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Facebook’s cryptocurrency Libra was so powerful it could have ended state control of money


Who is more powerful today – Trump, Xi, or Zuckerberg? Think about it … Technology and an increasingly connected society are now making individuals more powerful than the state.


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Tim cook recently went on record to say today governments can no longer go it alone, and in doing so he put what many people have been thinking for a long time into the spotlight – that today private organisations are increasingly as powerful, if not more powerful, than many nation state governments.

Today, the UN recognises 180 currencies worldwide as legal tender, all of them issued by nation states – and it doesn’t recognise cryptocurrencies like bitcoin in this way, even if communities of enthusiasts have been treating them as a means of exchange for well over a decade now.


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All that said though one of the latest wannabe additions to this group, that I discussed when it first came out last year, Facebook’s Libra, threatened to do something that none of these other cryptocurrencies have come ever come anywhere close to achieving – threatening sovereign countries monopoly over the control and issuance of money, and turning the entire global financial system on its head almost overnight.

Today, Facebook, the company behind Libra, boasts over half the world population as active monthly users: 2.2 billion on Facebook, 0.8 billion on Instagram and 0.7 billion on WhatsApp. Combined with the fact that 1.7 billion adults worldwide have no bank accounts, a project like this, on a technology platform that could be increasingly viewed as it’s own “Virtual Nation” state, is the perfect petri dish in which to create what could easily be regarded as the world’s first truly global currency.


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In its original documentation the independent Libra Council that Facebook first proposed to oversee the new currency based from Geneva would have become nothing short of a quasi central bank. Consisting of 27 giant corporates plus Facebook, it was going to vet aspiring applicants who wished to join their ranks for a fee of $10m (£7.9m); as well as manage the reserve of state currencies and short-term government bonds that would have backed the Libra.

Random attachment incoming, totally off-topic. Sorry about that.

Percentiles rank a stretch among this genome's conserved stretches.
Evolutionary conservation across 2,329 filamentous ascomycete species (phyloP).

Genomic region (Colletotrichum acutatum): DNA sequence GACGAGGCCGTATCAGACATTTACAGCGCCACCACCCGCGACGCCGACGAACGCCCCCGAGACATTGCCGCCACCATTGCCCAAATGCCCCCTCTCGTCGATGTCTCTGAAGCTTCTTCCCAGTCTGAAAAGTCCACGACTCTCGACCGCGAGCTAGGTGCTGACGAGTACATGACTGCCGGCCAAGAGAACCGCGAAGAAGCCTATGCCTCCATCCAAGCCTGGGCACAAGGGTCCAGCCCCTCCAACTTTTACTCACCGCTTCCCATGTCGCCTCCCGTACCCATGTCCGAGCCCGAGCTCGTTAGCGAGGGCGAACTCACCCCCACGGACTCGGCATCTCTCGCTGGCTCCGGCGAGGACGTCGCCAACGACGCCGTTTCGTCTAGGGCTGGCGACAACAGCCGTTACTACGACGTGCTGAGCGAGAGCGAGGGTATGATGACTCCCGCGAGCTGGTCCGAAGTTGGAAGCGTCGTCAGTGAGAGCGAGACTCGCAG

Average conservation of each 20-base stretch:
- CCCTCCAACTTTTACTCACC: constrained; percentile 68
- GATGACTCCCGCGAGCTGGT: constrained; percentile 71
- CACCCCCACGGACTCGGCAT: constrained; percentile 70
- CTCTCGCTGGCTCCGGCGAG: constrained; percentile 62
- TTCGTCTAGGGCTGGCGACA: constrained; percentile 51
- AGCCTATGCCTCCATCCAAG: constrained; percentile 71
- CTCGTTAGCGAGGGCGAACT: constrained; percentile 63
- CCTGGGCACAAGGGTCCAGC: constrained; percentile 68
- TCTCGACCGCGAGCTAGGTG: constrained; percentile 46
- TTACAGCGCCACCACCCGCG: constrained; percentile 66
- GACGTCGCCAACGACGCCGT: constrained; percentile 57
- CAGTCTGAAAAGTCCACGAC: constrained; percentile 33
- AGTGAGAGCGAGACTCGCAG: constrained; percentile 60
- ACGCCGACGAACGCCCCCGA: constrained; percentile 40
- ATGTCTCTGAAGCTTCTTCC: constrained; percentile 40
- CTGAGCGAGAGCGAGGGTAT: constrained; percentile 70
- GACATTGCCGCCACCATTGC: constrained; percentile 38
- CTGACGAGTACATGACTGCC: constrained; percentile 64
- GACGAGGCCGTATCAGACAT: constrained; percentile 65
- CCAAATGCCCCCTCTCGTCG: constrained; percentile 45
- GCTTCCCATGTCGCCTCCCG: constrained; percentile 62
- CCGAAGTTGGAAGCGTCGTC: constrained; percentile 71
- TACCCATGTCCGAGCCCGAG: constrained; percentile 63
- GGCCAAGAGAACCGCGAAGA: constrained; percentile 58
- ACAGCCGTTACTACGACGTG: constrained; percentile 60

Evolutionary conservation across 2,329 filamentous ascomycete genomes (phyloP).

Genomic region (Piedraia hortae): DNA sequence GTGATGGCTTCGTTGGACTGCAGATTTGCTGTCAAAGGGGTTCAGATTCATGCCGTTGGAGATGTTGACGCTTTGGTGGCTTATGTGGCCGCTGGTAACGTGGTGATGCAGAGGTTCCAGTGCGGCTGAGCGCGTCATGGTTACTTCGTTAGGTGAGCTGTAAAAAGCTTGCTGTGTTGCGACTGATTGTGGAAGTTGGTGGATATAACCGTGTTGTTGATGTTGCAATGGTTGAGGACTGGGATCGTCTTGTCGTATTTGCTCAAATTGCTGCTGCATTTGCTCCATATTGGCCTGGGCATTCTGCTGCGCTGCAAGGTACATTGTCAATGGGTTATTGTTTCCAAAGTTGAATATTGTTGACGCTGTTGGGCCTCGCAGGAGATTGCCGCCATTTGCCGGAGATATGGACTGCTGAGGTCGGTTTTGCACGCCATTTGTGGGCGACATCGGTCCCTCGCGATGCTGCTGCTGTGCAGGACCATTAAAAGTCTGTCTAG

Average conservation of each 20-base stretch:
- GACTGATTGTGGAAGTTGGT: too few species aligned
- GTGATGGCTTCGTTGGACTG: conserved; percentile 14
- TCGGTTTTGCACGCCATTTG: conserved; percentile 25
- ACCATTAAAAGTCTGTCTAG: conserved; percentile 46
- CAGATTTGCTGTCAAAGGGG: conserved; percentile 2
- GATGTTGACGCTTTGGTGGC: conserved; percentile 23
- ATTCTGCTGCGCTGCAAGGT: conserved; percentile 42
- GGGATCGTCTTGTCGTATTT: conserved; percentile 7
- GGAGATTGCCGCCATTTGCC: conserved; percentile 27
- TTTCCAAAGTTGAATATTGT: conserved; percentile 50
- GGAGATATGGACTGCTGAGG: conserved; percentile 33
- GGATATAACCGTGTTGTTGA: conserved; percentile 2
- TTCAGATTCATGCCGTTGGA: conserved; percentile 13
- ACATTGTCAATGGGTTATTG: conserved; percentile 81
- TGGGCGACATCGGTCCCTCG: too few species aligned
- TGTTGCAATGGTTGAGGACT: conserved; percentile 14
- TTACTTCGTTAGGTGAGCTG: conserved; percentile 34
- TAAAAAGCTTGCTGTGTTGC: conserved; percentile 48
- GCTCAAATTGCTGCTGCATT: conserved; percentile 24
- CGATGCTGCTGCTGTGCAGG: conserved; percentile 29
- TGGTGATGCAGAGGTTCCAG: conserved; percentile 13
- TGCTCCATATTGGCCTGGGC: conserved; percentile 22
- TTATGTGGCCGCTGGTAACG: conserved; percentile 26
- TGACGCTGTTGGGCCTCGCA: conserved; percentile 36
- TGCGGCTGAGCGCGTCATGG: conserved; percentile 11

This model is very different to the likes of bitcoin, whose exchange rate is driven purely by the supply and demand. In contrast, the Libra Council would have been competing in global currency wars against other nation states.


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Imagine ten years from now if, say, 40 percent of all US dollars were held on deposit by Facebook, or the council, to back the issued Libra coins, which would have by then undoubtedly become widely used across the world. We can only hypothesise that US dollars might constitute a 30 percent weight of Libra’s so called “Asset-backing basket,” which would be made up of a variety of other currencies and other widely traded financial assets, in order to help keep Libra’s exchange rate steady – just in the way sovereign countries keep their own currencies stable.

In the likely event that the US experienced a moderate, or even severe economic crisis, Facebook, or the council, would then have needed to rebalance the basket of assets to defend the value of Libra.

So, let’s say they decided to revise down the US dollar weighting in their reserve to 25 percent of the basket. This would involve selling huge sums of US dollars and replacing them with, say, Euros, which would then have significantly driven down the value of the dollar. And now, hopefully, you can start to see the potential power hold that Facebook and Libra could have on the world’s financial markets.